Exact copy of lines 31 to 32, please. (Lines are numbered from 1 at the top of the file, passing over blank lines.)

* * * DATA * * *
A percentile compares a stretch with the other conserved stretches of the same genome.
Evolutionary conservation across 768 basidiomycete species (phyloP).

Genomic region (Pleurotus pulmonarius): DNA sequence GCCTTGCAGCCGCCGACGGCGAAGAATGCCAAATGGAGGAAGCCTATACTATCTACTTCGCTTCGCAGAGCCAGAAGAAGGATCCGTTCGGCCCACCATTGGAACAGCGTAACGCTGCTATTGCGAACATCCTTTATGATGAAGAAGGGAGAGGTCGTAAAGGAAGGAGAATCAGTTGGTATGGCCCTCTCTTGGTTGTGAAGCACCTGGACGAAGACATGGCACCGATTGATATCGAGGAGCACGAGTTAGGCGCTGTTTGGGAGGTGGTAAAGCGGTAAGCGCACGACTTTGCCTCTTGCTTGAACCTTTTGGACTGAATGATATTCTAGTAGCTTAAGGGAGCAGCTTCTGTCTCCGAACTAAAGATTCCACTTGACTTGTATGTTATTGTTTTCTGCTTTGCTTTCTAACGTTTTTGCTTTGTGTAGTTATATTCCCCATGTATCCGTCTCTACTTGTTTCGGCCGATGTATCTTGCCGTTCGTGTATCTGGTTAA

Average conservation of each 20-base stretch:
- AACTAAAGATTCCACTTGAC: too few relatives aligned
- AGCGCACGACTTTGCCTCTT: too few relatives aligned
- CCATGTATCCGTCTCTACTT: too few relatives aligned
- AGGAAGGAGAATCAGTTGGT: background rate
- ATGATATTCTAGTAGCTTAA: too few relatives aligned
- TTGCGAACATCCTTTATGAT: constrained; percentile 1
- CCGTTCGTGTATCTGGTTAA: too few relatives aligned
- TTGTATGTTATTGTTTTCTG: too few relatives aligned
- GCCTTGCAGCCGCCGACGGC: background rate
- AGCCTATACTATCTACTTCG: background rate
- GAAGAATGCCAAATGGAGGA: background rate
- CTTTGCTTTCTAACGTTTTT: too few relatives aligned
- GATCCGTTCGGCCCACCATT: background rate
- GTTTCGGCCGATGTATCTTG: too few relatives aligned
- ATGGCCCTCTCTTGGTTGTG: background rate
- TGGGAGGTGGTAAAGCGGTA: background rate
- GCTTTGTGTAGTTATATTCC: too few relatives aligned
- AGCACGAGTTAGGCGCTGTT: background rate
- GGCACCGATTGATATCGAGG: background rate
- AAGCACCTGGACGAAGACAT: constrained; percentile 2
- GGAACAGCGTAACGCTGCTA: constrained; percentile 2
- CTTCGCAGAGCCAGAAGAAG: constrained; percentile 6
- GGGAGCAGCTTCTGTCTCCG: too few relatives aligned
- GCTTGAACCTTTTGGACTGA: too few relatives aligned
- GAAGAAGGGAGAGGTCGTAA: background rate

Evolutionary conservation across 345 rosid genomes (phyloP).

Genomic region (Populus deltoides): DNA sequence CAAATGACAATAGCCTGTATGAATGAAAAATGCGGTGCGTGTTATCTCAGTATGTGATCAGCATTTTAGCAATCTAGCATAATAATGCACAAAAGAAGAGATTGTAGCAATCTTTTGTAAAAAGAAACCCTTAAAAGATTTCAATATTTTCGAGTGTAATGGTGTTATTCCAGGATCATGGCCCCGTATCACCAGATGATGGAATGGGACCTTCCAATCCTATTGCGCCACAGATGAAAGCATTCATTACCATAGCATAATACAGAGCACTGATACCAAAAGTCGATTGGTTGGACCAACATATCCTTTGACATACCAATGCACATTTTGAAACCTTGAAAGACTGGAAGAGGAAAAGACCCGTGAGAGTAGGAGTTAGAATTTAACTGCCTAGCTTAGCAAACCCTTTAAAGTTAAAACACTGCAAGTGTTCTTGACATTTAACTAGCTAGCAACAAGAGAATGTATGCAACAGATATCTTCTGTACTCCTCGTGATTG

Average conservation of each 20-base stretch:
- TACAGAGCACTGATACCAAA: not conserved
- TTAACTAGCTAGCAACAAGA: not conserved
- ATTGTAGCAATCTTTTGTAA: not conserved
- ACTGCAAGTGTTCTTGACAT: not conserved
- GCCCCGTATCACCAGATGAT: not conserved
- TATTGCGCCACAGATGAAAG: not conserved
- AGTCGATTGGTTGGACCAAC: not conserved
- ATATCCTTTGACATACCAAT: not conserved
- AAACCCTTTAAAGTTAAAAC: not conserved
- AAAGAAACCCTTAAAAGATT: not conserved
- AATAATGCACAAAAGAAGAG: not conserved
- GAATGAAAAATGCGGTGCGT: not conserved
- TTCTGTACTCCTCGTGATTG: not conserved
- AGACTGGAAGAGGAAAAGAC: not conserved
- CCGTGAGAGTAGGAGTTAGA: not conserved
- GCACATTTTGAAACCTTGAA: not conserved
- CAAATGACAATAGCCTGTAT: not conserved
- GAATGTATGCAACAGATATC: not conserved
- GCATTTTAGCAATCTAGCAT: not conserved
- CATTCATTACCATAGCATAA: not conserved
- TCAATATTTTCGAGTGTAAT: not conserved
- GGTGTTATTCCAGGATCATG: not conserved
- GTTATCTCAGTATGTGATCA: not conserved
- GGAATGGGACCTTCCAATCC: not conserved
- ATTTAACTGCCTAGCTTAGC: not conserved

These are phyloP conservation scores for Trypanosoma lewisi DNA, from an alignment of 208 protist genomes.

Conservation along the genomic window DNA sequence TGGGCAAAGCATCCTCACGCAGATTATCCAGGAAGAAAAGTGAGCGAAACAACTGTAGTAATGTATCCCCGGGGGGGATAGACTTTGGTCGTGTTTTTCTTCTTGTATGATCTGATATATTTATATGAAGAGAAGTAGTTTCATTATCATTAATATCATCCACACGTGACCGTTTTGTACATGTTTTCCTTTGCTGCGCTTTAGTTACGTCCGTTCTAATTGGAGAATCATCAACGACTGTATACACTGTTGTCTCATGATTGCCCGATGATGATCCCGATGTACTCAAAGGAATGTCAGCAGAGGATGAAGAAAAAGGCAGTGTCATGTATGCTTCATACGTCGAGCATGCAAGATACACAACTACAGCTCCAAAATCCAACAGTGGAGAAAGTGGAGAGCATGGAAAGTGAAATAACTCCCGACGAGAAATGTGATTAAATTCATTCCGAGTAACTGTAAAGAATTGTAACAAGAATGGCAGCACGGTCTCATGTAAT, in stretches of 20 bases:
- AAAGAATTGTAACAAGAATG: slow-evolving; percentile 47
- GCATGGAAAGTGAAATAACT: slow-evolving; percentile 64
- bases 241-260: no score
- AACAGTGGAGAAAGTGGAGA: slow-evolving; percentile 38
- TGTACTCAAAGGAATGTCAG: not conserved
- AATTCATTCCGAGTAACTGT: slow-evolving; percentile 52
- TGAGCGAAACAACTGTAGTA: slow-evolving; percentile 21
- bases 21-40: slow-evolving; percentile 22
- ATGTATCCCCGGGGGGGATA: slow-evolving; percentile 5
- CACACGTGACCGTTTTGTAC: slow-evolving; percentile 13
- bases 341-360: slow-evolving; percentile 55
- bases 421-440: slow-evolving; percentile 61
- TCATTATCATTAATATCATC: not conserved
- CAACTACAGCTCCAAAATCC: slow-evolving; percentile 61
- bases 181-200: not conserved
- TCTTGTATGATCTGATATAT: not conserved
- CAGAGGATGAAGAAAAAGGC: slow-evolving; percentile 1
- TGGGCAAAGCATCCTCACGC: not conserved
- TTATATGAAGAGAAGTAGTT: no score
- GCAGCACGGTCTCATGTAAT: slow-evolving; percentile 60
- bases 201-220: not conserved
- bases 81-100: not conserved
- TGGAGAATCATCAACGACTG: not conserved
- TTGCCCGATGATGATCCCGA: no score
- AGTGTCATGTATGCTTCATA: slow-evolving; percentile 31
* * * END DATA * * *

Genomic region (Populus deltoides): DNA sequence CAAATGACAATAGCCTGTATGAATGAAAAATGCGGTGCGTGTTATCTCAGTATGTGATCAGCATTTTAGCAATCTAGCATAATAATGCACAAAAGAAGAGATTGTAGCAATCTTTTGTAAAAAGAAACCCTTAAAAGATTTCAATATTTTCGAGTGTAATGGTGTTATTCCAGGATCATGGCCCCGTATCACCAGATGATGGAATGGGACCTTCCAATCCTATTGCGCCACAGATGAAAGCATTCATTACCATAGCATAATACAGAGCACTGATACCAAAAGTCGATTGGTTGGACCAACATATCCTTTGACATACCAATGCACATTTTGAAACCTTGAAAGACTGGAAGAGGAAAAGACCCGTGAGAGTAGGAGTTAGAATTTAACTGCCTAGCTTAGCAAACCCTTTAAAGTTAAAACACTGCAAGTGTTCTTGACATTTAACTAGCTAGCAACAAGAGAATGTATGCAACAGATATCTTCTGTACTCCTCGTGATTG

Average conservation of each 20-base stretch: